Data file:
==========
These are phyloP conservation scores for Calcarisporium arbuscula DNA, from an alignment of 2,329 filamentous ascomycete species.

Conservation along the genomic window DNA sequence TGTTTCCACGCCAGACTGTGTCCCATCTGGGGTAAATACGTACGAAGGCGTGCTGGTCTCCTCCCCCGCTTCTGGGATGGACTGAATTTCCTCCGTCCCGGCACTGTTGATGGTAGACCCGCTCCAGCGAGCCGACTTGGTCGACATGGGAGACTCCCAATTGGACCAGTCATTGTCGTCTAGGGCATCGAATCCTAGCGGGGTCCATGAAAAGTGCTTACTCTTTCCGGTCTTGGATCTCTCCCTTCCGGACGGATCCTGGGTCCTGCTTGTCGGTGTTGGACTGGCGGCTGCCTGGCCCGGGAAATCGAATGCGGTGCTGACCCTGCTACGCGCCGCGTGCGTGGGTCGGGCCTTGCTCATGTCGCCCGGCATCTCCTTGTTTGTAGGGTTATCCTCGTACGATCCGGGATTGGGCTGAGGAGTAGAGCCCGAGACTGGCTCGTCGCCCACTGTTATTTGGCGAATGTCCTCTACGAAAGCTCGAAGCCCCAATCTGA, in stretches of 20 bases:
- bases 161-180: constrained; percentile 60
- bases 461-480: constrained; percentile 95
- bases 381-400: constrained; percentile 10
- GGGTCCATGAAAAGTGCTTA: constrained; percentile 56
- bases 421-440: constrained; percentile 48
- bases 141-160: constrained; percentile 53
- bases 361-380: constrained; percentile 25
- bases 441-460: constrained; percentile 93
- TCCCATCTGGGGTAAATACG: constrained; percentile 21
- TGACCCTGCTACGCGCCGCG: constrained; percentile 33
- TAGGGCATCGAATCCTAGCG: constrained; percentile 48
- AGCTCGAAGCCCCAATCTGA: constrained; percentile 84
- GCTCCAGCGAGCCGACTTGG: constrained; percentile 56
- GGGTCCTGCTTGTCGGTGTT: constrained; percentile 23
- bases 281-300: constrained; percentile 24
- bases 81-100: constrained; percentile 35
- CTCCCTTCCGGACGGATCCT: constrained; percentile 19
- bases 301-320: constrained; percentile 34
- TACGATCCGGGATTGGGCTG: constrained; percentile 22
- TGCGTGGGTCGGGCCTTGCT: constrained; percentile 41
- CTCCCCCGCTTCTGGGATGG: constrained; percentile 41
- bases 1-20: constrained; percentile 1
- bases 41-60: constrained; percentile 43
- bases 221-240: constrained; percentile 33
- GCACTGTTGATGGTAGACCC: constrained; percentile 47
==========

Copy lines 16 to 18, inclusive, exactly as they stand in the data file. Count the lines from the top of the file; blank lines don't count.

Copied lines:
- GGGTCCTGCTTGTCGGTGTT: constrained; percentile 23
- bases 281-300: constrained; percentile 24
- bases 81-100: constrained; percentile 35